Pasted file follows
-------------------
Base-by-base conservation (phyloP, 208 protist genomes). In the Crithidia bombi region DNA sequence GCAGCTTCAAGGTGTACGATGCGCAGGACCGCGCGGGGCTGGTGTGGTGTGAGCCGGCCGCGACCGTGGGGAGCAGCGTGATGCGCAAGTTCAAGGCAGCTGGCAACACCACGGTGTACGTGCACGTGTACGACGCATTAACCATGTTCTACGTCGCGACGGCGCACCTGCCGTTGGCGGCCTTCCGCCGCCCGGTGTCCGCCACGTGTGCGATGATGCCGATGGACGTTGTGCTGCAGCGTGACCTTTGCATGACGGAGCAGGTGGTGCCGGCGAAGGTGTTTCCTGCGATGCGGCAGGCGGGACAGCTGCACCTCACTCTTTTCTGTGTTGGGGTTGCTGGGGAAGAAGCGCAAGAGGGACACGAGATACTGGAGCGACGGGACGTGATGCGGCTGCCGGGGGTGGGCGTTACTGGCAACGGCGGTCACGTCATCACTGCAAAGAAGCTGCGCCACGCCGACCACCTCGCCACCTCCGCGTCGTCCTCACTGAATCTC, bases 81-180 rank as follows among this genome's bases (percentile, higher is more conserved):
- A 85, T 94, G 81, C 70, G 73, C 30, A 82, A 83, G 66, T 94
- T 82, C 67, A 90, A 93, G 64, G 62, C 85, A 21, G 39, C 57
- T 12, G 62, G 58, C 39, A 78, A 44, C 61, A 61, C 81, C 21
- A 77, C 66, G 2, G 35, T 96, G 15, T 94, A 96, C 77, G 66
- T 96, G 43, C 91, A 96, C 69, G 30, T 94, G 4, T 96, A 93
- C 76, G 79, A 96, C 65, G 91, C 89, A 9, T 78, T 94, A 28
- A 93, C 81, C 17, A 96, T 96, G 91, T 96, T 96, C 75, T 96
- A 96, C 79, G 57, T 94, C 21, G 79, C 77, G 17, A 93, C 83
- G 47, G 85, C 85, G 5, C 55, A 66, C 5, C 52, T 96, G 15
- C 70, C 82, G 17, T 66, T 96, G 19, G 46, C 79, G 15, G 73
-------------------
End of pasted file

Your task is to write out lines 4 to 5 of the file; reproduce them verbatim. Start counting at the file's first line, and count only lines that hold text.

- T 12, G 62, G 58, C 39, A 78, A 44, C 61, A 61, C 81, C 21
- A 77, C 66, G 2, G 35, T 96, G 15, T 94, A 96, C 77, G 66